Finally, with WA Championship wins in the U/18 and U/21 Surf Boats in 1999, our Boat Crews foreshadowed strong performances to come as we looked forward to the new Millennium.

Fremantle – the 2000’s

The 2000’s presented a tale of three parts – the early part saw Fremantle’s Surf Boat crews being the powerhouse of competition in the Club.  By mid-decade the beach arena again came to dominate with impressive results at the State Championships, and our next Australian Gold medal – in the U/17 Male Beach Relay in 2007.  By the end of the decade our IRB team came to the fore, winning their first Gold medal at the 2007 State Championships and then, in 2008, the ultimate prize of Champion IRB Club.  During this decade the Club also saw a Club Life Member inducted into the SLSWA Sporting Hall of Fame and another honoured with Life Membership of Surf Lifesaving WA.

At the start of the decade, Fremantle dominated in U21 and U18/U19 Surf Boats.  We followed up our 1999 wins in U21 & U18 with the U18 title in 2000, the U19 and U21 titles in 2001 and the U21 title in 2002.  In 2004, our Open Surf Boat crew of Justin Rose, James Tilbury, Dan Hamilton, Michael Cameron and Steve Petrie (sweep) were selected to represent WA at the interstate challenge in Southport, South Australia.

In 2005, Life Member Mark Nolan was inducted into the SLSWA Sporting Hall of Fame for his outstanding achievements as a competitor and coach in the beach arena.  Mark won 4 WA Open Beach Sprint Titles in the 1980s, was a member and coach of the 1987 Australian Open Beach Relay Champions and was a nine-times member of the Open Beach Relay team which won 10 WA titles over 11 years.  Fellow Beach Sprinter Jeff Davidson (Fremantle/Mullaloo) had also been inducted the previous year for his outstanding achievements as a beach competitor and coach.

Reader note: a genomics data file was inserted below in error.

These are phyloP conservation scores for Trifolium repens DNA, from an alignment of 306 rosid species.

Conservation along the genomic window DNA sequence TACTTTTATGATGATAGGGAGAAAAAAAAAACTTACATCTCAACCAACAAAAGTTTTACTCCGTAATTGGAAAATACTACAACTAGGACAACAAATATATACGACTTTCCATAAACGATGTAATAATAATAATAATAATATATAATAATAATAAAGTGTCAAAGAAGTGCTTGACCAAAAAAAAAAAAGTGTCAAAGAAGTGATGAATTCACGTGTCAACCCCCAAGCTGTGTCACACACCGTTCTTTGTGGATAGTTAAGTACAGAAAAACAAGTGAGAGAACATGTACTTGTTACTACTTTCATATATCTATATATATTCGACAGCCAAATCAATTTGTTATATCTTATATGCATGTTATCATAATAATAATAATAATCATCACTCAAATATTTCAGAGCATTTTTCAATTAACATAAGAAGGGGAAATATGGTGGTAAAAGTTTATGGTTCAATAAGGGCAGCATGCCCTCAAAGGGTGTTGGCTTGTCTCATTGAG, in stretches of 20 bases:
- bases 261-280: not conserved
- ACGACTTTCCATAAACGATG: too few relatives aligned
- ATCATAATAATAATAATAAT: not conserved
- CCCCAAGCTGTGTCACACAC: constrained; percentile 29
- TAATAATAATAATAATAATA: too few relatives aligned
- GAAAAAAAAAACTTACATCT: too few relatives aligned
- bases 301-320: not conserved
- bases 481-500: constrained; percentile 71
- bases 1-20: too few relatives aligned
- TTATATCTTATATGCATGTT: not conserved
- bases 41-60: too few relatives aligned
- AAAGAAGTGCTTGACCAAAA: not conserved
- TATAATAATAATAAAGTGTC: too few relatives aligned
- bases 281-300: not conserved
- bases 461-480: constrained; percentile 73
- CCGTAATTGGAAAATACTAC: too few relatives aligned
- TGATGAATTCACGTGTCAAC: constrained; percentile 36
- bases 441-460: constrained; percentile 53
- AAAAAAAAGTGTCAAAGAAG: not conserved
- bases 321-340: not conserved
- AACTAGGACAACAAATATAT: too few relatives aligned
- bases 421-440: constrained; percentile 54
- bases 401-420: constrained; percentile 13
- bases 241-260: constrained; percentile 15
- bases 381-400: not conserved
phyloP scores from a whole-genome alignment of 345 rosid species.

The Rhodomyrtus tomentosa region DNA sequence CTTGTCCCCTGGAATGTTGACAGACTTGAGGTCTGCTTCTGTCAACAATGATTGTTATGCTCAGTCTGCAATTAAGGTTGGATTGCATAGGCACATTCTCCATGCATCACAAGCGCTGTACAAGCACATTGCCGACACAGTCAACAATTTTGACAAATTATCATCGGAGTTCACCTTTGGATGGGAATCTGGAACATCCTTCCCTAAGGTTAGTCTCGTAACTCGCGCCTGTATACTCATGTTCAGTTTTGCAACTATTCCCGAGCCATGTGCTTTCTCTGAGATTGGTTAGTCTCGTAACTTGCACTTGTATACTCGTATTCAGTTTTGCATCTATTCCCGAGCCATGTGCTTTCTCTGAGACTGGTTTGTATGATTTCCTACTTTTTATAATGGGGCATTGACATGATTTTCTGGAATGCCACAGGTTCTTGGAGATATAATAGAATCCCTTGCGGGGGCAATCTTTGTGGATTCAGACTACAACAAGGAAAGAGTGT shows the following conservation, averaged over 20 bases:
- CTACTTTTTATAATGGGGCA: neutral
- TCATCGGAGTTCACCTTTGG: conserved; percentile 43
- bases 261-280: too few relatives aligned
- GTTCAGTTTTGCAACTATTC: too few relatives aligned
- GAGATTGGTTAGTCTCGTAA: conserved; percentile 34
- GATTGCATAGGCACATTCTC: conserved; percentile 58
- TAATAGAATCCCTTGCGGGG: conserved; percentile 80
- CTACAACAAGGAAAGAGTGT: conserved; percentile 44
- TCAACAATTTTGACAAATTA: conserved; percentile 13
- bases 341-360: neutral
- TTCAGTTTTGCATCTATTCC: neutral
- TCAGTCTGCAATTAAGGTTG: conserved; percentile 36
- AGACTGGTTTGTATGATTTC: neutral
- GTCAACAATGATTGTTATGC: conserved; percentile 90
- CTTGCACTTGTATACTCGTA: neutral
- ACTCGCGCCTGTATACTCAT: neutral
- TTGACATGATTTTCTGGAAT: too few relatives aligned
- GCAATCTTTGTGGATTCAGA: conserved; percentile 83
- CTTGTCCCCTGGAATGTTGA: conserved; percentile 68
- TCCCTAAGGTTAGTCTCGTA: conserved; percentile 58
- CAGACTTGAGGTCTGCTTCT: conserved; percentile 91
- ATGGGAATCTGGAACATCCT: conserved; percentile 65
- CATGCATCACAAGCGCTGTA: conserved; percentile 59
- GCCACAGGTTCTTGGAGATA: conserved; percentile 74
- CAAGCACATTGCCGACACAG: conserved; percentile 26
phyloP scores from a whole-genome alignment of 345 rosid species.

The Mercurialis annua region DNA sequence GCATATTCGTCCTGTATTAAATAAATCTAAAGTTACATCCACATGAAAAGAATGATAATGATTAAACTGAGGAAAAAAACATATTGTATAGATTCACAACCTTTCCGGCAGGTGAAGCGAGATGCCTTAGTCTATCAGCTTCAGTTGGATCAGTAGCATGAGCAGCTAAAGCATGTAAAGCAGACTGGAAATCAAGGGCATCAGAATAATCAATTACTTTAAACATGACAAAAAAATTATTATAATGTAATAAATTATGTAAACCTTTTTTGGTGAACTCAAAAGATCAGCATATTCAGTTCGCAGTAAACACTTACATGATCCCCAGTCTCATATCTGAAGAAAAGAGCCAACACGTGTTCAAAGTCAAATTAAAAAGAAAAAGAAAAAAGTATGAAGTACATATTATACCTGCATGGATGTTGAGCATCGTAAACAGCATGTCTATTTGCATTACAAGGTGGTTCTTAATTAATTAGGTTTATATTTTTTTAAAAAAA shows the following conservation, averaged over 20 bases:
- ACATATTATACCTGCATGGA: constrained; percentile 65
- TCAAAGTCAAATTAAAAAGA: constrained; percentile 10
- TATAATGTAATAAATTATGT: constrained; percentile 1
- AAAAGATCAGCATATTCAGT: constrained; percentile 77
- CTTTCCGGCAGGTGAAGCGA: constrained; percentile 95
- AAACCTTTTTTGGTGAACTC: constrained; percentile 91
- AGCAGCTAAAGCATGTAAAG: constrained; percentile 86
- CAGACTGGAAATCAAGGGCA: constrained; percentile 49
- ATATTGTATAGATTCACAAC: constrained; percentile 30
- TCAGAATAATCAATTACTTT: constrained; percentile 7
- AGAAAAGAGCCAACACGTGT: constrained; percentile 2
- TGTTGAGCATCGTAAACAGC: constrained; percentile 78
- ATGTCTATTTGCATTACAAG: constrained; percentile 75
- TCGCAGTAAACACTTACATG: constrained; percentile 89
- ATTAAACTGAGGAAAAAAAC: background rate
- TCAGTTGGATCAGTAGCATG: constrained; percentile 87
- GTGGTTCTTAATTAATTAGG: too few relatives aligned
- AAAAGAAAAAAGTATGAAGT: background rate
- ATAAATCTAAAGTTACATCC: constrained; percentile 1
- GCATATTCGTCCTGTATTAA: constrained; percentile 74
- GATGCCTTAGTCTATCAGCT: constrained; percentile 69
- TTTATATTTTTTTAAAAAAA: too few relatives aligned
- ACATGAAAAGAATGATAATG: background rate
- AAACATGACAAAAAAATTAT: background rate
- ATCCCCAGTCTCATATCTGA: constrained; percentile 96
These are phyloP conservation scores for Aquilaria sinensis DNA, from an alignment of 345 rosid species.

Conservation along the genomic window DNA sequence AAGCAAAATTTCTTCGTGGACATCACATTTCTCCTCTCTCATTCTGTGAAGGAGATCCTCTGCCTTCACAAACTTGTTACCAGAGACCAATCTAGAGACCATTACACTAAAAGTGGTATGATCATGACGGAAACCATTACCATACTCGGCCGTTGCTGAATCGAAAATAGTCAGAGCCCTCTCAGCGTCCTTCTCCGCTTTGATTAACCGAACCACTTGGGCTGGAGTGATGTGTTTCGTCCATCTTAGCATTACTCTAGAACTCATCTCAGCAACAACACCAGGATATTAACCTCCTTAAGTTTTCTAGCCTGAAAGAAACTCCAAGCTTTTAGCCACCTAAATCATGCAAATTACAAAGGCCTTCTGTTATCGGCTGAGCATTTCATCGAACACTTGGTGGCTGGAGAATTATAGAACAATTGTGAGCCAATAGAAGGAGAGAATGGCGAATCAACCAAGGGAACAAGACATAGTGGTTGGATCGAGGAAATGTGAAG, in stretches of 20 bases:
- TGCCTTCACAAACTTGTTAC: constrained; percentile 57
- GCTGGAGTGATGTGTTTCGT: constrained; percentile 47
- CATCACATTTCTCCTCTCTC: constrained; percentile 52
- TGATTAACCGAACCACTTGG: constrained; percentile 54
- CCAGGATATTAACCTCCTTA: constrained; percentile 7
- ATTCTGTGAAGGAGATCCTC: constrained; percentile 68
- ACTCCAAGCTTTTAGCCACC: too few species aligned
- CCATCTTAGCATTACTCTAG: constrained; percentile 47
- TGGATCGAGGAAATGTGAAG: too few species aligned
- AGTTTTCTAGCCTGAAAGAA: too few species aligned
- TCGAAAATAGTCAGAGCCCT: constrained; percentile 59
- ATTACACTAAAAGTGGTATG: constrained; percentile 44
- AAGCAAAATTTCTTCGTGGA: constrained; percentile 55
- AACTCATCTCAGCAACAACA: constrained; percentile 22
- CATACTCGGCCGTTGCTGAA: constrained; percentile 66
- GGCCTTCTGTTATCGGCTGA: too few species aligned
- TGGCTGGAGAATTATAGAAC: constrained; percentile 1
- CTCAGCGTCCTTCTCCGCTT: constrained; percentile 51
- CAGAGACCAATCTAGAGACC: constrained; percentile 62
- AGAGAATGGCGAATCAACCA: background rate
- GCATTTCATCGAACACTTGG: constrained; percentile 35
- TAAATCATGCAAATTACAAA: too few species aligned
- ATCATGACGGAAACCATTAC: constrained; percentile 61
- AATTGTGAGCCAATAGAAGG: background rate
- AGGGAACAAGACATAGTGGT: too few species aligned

Under the coaching of Mark Nolan, the U/17 Male Beach Relay (Alexander Obiri-Boateng, Matthew Lee, Daniel Chambers and Tom Nolan) won the 2006 Australian Championships at Kurrawa, Qld.  Alex also won silver in the Australian U/17 Beach Sprint and Tom a silver in the U/17 Beach Flags.  This followed an impressive showing at the State Titles where the beach team won five gold medals.  The U/17 relay team won both the Open and U/17 beach relays, Alex Obiri-Boateng won both the Open and U/17 Male Beach Sprint, and Tom Nolan won the U/17 Male Beach Flags – a fantastic achievement by the beach team.

Proving that the goal of surf sports competition is to produce outstanding lifesavers, Alex Obiri-Boateng showed his lifesaving skills later that year during schoolies week at Rottnest where he saved his friend’s life after he collapsed with a rare, undetected heart condition – Alex was on the front page of the West Australian newspaper and received a Certificate of Merit from SLSWA for his actions.